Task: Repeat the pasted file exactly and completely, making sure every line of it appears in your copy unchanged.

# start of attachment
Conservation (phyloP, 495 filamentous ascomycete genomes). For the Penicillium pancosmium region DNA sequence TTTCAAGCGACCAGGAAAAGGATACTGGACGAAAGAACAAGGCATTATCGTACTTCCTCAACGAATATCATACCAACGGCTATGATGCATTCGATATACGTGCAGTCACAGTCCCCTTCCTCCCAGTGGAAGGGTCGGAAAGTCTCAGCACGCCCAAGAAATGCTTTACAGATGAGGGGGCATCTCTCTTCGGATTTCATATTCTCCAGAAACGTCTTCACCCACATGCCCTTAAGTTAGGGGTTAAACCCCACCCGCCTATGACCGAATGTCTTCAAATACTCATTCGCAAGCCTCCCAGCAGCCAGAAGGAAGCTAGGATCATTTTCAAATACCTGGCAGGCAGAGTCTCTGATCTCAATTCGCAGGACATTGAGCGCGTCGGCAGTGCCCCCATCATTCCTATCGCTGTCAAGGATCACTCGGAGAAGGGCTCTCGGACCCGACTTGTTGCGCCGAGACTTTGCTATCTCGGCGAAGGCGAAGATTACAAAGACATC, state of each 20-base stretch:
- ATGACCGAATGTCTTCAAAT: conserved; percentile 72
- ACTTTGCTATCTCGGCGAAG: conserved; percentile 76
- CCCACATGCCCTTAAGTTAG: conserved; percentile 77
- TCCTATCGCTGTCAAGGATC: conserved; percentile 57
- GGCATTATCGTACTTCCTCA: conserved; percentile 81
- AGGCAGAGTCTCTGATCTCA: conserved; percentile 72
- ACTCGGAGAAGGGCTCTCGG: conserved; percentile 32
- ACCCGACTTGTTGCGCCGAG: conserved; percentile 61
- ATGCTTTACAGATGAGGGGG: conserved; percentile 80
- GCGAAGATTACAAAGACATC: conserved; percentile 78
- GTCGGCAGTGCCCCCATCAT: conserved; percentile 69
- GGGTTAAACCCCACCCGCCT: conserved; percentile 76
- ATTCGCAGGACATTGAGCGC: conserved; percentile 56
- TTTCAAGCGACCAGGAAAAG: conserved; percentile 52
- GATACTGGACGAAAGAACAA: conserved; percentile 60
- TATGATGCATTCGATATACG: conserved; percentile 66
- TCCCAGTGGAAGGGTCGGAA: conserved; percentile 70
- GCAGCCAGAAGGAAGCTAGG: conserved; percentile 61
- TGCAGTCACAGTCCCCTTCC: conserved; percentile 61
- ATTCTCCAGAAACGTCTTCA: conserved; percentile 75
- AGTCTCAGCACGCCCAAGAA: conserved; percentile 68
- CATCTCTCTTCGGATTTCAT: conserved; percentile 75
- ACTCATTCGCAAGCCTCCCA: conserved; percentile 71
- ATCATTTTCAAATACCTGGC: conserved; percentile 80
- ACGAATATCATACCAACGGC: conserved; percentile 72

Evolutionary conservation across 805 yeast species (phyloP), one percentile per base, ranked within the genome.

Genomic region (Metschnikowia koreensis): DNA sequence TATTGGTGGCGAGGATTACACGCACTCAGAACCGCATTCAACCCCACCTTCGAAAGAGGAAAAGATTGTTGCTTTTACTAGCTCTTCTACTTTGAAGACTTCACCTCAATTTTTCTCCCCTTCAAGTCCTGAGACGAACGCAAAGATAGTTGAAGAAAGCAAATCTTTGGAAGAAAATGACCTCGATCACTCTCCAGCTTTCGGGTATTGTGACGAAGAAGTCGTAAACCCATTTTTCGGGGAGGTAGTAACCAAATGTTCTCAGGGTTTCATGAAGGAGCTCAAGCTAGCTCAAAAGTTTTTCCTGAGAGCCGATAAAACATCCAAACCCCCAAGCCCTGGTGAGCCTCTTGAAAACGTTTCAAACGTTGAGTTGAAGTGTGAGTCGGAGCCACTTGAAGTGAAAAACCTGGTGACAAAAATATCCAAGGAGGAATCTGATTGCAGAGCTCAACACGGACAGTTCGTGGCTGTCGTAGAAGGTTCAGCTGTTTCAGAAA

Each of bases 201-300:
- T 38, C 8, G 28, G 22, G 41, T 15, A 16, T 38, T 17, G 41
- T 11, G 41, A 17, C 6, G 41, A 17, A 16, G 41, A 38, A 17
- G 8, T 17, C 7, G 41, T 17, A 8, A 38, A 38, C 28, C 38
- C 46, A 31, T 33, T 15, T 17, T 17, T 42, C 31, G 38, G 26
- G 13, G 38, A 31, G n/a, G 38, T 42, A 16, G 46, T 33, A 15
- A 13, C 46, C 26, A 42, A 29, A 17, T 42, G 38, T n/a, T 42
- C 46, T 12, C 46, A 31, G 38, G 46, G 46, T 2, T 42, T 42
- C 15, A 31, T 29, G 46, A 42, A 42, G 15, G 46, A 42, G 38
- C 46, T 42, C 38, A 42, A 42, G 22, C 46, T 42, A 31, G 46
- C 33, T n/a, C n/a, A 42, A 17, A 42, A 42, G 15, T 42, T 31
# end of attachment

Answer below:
Conservation (phyloP, 495 filamentous ascomycete genomes). For the Penicillium pancosmium region DNA sequence TTTCAAGCGACCAGGAAAAGGATACTGGACGAAAGAACAAGGCATTATCGTACTTCCTCAACGAATATCATACCAACGGCTATGATGCATTCGATATACGTGCAGTCACAGTCCCCTTCCTCCCAGTGGAAGGGTCGGAAAGTCTCAGCACGCCCAAGAAATGCTTTACAGATGAGGGGGCATCTCTCTTCGGATTTCATATTCTCCAGAAACGTCTTCACCCACATGCCCTTAAGTTAGGGGTTAAACCCCACCCGCCTATGACCGAATGTCTTCAAATACTCATTCGCAAGCCTCCCAGCAGCCAGAAGGAAGCTAGGATCATTTTCAAATACCTGGCAGGCAGAGTCTCTGATCTCAATTCGCAGGACATTGAGCGCGTCGGCAGTGCCCCCATCATTCCTATCGCTGTCAAGGATCACTCGGAGAAGGGCTCTCGGACCCGACTTGTTGCGCCGAGACTTTGCTATCTCGGCGAAGGCGAAGATTACAAAGACATC, state of each 20-base stretch:
- ATGACCGAATGTCTTCAAAT: conserved; percentile 72
- ACTTTGCTATCTCGGCGAAG: conserved; percentile 76
- CCCACATGCCCTTAAGTTAG: conserved; percentile 77
- TCCTATCGCTGTCAAGGATC: conserved; percentile 57
- GGCATTATCGTACTTCCTCA: conserved; percentile 81
- AGGCAGAGTCTCTGATCTCA: conserved; percentile 72
- ACTCGGAGAAGGGCTCTCGG: conserved; percentile 32
- ACCCGACTTGTTGCGCCGAG: conserved; percentile 61
- ATGCTTTACAGATGAGGGGG: conserved; percentile 80
- GCGAAGATTACAAAGACATC: conserved; percentile 78
- GTCGGCAGTGCCCCCATCAT: conserved; percentile 69
- GGGTTAAACCCCACCCGCCT: conserved; percentile 76
- ATTCGCAGGACATTGAGCGC: conserved; percentile 56
- TTTCAAGCGACCAGGAAAAG: conserved; percentile 52
- GATACTGGACGAAAGAACAA: conserved; percentile 60
- TATGATGCATTCGATATACG: conserved; percentile 66
- TCCCAGTGGAAGGGTCGGAA: conserved; percentile 70
- GCAGCCAGAAGGAAGCTAGG: conserved; percentile 61
- TGCAGTCACAGTCCCCTTCC: conserved; percentile 61
- ATTCTCCAGAAACGTCTTCA: conserved; percentile 75
- AGTCTCAGCACGCCCAAGAA: conserved; percentile 68
- CATCTCTCTTCGGATTTCAT: conserved; percentile 75
- ACTCATTCGCAAGCCTCCCA: conserved; percentile 71
- ATCATTTTCAAATACCTGGC: conserved; percentile 80
- ACGAATATCATACCAACGGC: conserved; percentile 72

Evolutionary conservation across 805 yeast species (phyloP), one percentile per base, ranked within the genome.

Genomic region (Metschnikowia koreensis): DNA sequence TATTGGTGGCGAGGATTACACGCACTCAGAACCGCATTCAACCCCACCTTCGAAAGAGGAAAAGATTGTTGCTTTTACTAGCTCTTCTACTTTGAAGACTTCACCTCAATTTTTCTCCCCTTCAAGTCCTGAGACGAACGCAAAGATAGTTGAAGAAAGCAAATCTTTGGAAGAAAATGACCTCGATCACTCTCCAGCTTTCGGGTATTGTGACGAAGAAGTCGTAAACCCATTTTTCGGGGAGGTAGTAACCAAATGTTCTCAGGGTTTCATGAAGGAGCTCAAGCTAGCTCAAAAGTTTTTCCTGAGAGCCGATAAAACATCCAAACCCCCAAGCCCTGGTGAGCCTCTTGAAAACGTTTCAAACGTTGAGTTGAAGTGTGAGTCGGAGCCACTTGAAGTGAAAAACCTGGTGACAAAAATATCCAAGGAGGAATCTGATTGCAGAGCTCAACACGGACAGTTCGTGGCTGTCGTAGAAGGTTCAGCTGTTTCAGAAA

Each of bases 201-300:
- T 38, C 8, G 28, G 22, G 41, T 15, A 16, T 38, T 17, G 41
- T 11, G 41, A 17, C 6, G 41, A 17, A 16, G 41, A 38, A 17
- G 8, T 17, C 7, G 41, T 17, A 8, A 38, A 38, C 28, C 38
- C 46, A 31, T 33, T 15, T 17, T 17, T 42, C 31, G 38, G 26
- G 13, G 38, A 31, G n/a, G 38, T 42, A 16, G 46, T 33, A 15
- A 13, C 46, C 26, A 42, A 29, A 17, T 42, G 38, T n/a, T 42
- C 46, T 12, C 46, A 31, G 38, G 46, G 46, T 2, T 42, T 42
- C 15, A 31, T 29, G 46, A 42, A 42, G 15, G 46, A 42, G 38
- C 46, T 42, C 38, A 42, A 42, G 22, C 46, T 42, A 31, G 46
- C 33, T n/a, C n/a, A 42, A 17, A 42, A 42, G 15, T 42, T 31